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Are Electric Vehicles Safer in an Accident?

By Hardwick & Pendergast, P.S. on March 19, 2020

While our dreams of flying cars are still just that, the rise of electric vehicles is upon us. With both the advancement of hybrids and fully electric cars, consumers have more environmentally friendly and cost-efficient options when shopping for a car. At first, many of these vehicles were limited to shorter drive times, but with the availability of cross-country charging stations, it is not uncommon to see an electric vehicle on a major U.S. highway. But with this increase in electric vehicles on the road, we have to ask how safe they are in an accident.

Safety Standards for Electric Vehicles

When a new electric vehicle is brought to market, it must undergo the same safety testing as gasoline- and diesel-powered vehicles, which includes crash tests. In addition to the regular requirements, electric vehicles are also evaluated for the safety of their electric batteries. These tests measure the probability of a battery having a chemical leak and whether or not they will become dislodged during a crash.

One of the most important tests is how the electrical system handles a surge. Tests have shown that the car’s frame is shielded from the high-voltage electrical system, which ensures that passengers will not suffer an electric shock in an accident. Consumers may also worry that the vehicle is too light, as they lack many of the heavy-weight components that conventional cars have and may not handle a crash well. However, during crash tests, most electric vehicles demonstrated a lower center of gravity than standard passenger vehicles and are less likely to roll over.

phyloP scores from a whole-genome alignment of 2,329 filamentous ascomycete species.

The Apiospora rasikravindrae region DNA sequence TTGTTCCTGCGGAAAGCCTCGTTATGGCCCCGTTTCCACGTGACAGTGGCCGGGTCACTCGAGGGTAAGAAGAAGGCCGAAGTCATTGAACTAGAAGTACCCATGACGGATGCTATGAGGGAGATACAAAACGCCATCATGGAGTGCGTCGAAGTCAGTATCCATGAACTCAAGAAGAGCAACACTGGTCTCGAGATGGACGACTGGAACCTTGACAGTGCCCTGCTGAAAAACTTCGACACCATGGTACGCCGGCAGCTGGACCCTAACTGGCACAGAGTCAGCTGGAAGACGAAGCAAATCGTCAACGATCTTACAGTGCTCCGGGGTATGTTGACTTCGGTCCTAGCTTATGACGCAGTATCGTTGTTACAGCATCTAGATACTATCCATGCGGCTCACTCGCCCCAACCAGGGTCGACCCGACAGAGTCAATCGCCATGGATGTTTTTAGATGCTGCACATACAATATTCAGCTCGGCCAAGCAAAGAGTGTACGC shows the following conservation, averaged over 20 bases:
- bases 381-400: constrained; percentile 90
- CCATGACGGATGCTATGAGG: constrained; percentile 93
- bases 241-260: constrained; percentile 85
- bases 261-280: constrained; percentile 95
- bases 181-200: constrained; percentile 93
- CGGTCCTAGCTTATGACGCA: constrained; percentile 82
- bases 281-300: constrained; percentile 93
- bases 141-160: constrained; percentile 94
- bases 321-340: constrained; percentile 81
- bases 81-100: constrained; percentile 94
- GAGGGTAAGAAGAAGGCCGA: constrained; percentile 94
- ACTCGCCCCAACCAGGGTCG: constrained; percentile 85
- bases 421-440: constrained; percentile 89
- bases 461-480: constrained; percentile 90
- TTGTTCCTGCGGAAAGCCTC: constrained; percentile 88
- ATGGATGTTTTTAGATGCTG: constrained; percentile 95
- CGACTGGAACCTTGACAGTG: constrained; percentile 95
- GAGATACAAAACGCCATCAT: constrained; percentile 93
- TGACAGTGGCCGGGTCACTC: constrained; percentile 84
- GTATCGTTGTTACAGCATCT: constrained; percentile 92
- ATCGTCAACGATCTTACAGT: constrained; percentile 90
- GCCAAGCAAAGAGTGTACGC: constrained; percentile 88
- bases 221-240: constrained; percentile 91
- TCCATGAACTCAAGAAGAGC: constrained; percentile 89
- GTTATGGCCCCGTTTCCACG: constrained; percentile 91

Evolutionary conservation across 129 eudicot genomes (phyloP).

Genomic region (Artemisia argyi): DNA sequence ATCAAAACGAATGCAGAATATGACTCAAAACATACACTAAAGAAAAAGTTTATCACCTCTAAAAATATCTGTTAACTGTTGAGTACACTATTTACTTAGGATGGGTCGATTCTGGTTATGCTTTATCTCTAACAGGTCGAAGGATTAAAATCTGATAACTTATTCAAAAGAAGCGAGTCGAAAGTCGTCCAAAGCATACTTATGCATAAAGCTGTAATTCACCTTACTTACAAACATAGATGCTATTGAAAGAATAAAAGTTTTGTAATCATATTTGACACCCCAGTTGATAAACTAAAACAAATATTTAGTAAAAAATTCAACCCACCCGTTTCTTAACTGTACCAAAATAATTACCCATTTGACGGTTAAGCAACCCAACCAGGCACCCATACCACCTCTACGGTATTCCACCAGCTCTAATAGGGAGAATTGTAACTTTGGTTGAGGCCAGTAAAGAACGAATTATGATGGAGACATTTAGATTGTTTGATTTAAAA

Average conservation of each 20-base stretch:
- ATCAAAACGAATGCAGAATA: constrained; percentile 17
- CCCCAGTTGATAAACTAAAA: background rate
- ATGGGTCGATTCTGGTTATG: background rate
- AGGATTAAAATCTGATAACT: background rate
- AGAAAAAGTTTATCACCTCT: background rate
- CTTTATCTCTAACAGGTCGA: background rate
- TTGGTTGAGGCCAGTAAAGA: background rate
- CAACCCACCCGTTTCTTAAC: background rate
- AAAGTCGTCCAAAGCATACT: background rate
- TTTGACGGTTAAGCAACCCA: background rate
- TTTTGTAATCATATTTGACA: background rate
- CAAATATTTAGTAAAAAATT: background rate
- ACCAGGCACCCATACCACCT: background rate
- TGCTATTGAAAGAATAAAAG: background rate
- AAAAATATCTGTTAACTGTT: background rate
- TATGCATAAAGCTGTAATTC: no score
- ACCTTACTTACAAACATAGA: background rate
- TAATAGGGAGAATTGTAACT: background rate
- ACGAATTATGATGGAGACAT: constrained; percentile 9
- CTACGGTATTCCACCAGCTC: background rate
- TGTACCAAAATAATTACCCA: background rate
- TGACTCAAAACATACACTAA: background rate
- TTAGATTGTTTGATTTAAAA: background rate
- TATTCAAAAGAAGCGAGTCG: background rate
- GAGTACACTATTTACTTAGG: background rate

Electric vs. Non-Electric Cars

After analyzing both crash test data and accident ratings, electric cars demonstrate a slightly lower risk of injury for passengers than for passengers in cars with gasoline or diesel engines, as concluded by the National Highway Safety Administration (NHTSA). Although consumers have been concerned about highly-publicized lithium battery fires in electric vehicles, data shows that gasoline poses a much larger risk of causing a fire or explosion than batteries.

In cases those cases where the Tesla Model S did catch fire in 2013, the occupants were actually safer in an electric vehicle than if they had been in a conventional car. In addition to there being no injuries, the cars only caught fire because the cells were damaged by road debris. If the same debris had struck a gas-powered car, it could have cut through the vehicle’s floorboard and could have seriously injured the occupants. The Tesla Model S, in contrast, has an aluminum plate that protects the batteries from exterior damage and provides further support for passengers.

Whether you are injured in an accident with an electric or conventional car, you should always remember that you have a right to compensation if negligence was involved. Our Seattle car accident attorneys at Hardwick & Pendergast, P.S. can conduct a thorough investigation into the other driver, manufacturers, or mechanics to determine liability and pursue compensation. Call us at (425) 228-3860 or toll-free at (888) 228-3860 to find out how you can recover compensation after a serious car accident.

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